Petitioner then filed a motion to vacate his conviction pursuant to Section 440.10, arguing that he was denied effective assistance of counsel. This motion was denied by Justice George F. Roberts in an Order dated June 11, 1990, which cites as the bases for denial Section 440.10(2)(a) (issue previously determined on the merits on direct appeal) and 440.10(3)(b) (issue previously determined on the merits upon a prior motion or proceeding other than an appeal). That is, Justice Roberts, in 1990, concluded that the motion before him was procedurally barred, on the ground that Henry's claims had previously been decided on the merits. Leave to appeal to the Appellate Division, was denied by Order dated October 9, 1990. No. M-4205, 1990 N YApp. Div. LEXIS 11868 (1st Dept. Oct. 9, 1990).
The federal habeas corpus statute, 28 U.S.C. § 2254, requires that a state prisoner seeking federal review of his conviction first exhaust his available state remedies. A petitioner must have "fairly presented" his federal claim to the highest state court from which a decision can be had. Picard v. Connor, 404 U.S. 270, 275, 92 S.Ct. 509, 512, 30 L.Ed.2d 438 (1971); see Daye v. Attorney General of the State of New York, 696 F.2d 186, 190 n. 3 (2d Cir. 1982) (en banc). That is, he must have set forth in the state courts all the essential factual allegations he relies upon in this court, ( Daye, 696 F.2d at 191-92), and he must have set forth in the state courts the federal constitutional legal theories upon which he relies in this court. Duncan v. Henry, ___ U.S. ___, 115 S.Ct. 887, 130 L.Ed.2d 865 (1995).
Respondent concedes that petitioner's claims have been exhausted. Independent review of each of the claims made here reveals that Henry has presented the identical claims, in the same federal constitutional terms, to the New York courts, either on direct appeal or on one of his collateral challenges to the conviction.
SUMMARY OF EVIDENCE AT TRIAL
The People's Case
The People called six witnesses: New York City Police Detective Salvatore Palmieri, Police Officer Richard Ford, Police Officer Santiago Martinez, Police Officer Robert Lamirata, Police Chemist Richard D. Karasiewski, and Special Agent Donald Abrams of the Drug Enforcement Administration ("DEA").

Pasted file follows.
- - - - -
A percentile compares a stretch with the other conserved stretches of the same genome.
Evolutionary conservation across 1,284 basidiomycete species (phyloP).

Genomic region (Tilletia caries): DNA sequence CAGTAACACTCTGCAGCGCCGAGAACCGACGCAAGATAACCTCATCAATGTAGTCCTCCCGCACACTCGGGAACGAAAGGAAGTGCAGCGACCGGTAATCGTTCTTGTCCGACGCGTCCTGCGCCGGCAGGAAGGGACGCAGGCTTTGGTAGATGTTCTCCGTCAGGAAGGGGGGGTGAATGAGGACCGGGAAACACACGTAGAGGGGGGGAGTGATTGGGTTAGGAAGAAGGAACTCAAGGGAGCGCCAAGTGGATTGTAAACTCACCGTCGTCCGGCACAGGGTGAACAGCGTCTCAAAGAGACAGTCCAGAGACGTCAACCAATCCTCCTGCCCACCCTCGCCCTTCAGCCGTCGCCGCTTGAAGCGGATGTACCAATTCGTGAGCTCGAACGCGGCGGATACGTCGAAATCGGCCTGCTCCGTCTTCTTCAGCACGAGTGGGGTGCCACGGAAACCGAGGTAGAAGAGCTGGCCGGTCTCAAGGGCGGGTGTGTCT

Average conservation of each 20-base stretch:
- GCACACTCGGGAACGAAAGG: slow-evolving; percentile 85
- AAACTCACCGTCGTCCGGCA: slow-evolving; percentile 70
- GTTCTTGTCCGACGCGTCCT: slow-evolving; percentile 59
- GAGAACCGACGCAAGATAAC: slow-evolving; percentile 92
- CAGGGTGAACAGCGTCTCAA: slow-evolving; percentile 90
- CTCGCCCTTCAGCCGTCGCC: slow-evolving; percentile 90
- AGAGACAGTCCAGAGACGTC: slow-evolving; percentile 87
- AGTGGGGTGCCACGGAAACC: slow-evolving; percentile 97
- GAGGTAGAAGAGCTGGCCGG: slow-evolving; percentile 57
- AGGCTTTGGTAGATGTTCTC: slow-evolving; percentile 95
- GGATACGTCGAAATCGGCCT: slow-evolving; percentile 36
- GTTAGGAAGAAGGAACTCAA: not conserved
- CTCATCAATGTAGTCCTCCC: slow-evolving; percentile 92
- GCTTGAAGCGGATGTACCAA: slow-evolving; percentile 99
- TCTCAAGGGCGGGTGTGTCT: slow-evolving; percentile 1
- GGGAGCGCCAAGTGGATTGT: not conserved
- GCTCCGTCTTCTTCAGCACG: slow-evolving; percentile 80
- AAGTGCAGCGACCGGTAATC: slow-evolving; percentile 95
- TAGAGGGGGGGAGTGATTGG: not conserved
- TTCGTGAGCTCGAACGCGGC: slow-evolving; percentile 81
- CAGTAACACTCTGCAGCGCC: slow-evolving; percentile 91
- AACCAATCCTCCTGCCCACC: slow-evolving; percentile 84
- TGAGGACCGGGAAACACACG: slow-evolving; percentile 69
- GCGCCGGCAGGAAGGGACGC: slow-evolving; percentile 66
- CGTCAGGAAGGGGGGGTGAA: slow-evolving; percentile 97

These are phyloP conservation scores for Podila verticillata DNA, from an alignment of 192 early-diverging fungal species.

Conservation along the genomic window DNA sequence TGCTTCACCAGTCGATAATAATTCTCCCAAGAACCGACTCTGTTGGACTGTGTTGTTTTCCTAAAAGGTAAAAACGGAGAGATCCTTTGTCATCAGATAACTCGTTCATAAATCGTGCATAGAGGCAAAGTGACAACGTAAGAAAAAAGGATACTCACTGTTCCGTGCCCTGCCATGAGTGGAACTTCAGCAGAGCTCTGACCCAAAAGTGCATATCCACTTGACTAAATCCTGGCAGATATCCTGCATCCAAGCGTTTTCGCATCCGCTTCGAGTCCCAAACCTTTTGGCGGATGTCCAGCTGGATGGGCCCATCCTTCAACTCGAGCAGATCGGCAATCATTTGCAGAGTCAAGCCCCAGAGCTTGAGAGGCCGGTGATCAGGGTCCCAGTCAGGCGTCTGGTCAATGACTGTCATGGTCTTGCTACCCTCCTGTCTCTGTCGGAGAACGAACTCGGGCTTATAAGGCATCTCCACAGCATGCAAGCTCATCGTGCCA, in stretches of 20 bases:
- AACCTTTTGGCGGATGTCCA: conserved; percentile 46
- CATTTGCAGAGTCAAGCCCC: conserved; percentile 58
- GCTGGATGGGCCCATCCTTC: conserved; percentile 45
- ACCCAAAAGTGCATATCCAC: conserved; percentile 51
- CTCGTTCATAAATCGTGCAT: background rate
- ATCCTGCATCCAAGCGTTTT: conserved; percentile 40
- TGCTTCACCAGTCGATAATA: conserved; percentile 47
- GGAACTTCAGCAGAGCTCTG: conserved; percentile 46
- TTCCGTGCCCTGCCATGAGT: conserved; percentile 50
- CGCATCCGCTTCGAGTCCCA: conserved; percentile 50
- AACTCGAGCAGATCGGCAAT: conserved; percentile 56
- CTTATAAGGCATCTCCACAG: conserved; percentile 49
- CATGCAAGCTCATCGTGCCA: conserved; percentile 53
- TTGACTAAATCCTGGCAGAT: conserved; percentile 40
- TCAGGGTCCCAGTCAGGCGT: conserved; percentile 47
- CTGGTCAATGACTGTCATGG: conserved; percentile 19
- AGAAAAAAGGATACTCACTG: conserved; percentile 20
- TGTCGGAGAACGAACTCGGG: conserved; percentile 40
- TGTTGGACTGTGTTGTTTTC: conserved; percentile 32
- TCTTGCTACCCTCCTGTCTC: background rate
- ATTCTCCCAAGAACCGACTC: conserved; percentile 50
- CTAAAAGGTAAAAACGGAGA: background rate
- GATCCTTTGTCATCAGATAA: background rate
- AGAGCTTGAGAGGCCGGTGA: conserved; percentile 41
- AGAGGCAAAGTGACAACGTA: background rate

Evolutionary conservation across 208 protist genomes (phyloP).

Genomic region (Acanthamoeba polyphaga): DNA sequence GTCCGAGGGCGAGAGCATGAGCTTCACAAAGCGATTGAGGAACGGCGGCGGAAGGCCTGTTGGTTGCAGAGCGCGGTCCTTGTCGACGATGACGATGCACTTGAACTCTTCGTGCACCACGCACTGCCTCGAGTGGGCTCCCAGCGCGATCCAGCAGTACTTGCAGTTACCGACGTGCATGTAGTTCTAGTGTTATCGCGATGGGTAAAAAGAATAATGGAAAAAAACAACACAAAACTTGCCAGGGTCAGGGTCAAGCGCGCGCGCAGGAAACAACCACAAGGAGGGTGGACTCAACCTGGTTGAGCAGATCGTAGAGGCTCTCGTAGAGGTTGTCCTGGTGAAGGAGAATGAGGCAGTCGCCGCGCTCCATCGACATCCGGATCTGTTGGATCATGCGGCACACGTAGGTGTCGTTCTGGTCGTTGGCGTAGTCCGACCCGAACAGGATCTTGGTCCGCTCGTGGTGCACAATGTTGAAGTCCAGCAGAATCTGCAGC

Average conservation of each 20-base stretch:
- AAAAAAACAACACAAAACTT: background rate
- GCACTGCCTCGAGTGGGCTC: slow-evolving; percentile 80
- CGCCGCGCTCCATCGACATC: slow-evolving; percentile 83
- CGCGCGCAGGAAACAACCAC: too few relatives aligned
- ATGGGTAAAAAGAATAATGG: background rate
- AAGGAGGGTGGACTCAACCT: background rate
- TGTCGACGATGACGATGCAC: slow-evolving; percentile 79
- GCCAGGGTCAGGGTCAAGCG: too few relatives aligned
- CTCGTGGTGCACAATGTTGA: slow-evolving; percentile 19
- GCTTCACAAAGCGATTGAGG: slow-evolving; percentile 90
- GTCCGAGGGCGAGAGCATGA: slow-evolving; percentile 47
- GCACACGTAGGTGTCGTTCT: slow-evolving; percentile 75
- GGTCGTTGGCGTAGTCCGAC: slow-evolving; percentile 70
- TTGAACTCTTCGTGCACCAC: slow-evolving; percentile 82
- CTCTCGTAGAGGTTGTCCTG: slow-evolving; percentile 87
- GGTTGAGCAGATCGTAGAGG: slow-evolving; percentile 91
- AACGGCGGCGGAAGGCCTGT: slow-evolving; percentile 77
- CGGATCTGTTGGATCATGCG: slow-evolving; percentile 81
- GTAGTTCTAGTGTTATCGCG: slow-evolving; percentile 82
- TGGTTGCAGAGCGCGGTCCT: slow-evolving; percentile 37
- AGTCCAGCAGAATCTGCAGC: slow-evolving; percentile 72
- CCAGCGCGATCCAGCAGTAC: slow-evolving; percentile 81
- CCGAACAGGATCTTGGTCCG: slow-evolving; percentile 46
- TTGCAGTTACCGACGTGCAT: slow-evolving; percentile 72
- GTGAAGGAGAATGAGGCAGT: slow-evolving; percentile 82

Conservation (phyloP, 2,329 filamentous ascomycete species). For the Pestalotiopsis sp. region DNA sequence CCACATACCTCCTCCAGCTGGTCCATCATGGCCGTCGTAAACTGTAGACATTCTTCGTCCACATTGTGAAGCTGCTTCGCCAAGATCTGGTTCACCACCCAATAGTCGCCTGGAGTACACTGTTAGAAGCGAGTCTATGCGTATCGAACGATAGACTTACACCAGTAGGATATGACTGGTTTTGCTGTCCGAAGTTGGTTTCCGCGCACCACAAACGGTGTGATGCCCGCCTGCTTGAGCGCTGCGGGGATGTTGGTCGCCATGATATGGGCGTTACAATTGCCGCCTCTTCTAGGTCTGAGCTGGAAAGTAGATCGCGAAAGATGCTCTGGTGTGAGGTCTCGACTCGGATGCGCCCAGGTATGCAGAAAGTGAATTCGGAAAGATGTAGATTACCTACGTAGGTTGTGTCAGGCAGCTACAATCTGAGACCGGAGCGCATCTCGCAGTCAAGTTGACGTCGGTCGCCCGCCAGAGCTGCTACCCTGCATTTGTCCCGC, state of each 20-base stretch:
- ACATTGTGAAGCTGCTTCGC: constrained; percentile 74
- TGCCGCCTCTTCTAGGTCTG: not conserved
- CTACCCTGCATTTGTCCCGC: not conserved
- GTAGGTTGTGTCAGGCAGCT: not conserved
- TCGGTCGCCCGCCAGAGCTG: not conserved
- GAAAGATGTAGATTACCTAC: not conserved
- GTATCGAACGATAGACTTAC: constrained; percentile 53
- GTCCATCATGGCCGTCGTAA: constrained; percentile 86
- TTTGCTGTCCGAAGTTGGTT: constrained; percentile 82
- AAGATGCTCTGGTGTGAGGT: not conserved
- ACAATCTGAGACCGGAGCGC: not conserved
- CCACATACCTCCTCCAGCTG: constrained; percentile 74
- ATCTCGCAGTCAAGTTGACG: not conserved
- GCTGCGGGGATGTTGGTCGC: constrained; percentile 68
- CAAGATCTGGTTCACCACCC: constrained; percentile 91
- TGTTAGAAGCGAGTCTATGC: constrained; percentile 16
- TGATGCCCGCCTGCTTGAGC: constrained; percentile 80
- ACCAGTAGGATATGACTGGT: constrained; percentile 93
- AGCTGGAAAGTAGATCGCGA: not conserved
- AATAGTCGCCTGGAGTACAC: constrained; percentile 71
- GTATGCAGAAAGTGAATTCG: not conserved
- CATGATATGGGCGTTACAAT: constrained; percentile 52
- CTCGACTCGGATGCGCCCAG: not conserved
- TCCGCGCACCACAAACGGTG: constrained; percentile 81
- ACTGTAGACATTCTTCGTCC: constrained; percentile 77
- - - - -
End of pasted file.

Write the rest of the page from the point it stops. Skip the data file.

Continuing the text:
Detective Palmieri testified that, on March 24, 1980, after receiving a telephone call from a confidential informant, he set up an undercover "buy and bust" operation. The undercover team with whom Palmieri planned the operation consisted of Detective Lamirata, Special Agent Donald Abrams, Police Officer Richard Ford, Special Agent Joseph Braddock, and Special Agent Thomas Fekete. The informant met with the team on March 24, 1980, at approximately 5:30 p.m. "Buy" money in the amount of $20,000 was provided. At 6:30 p.m., the team members left Palmieri's office, Palmieri and the informant in one car, and the other team members in other cars. Palmieri and the informant arrived at 116th Street between Lenox and Fifth Avenues at approximately 7:00 p.m.
After waiting a few minutes, the informant got out of Detective Palmieri's car and called to an individual across 116th Street. Detective Palmieri testified that, subsequently, three individuals, later identified as petitioner, co-defendant Conrad Taylor and Steven Samm, approached Detective Palmieri's car. Taylor got into the front seat of the car and the informant introduced him to Palmieri. Samm and petitioner stood on the sidewalk approximately 25 feet ahead of Palmieri's car. Palmieri inquired of Taylor as to whether he was ready "to do the deal." T. 116. Taylor replied in the affirmative, but insisted on first seeing Palmieri's money. Palmieri then went to the trunk of the car and returned with the $20,000 he had obtained for this purpose and showed the money to Taylor. While this transpired, petitioner "was with another individual on the sidewalk, not too far away from the car." T. 117.
"T." refers to the transcript of petitioner's trial.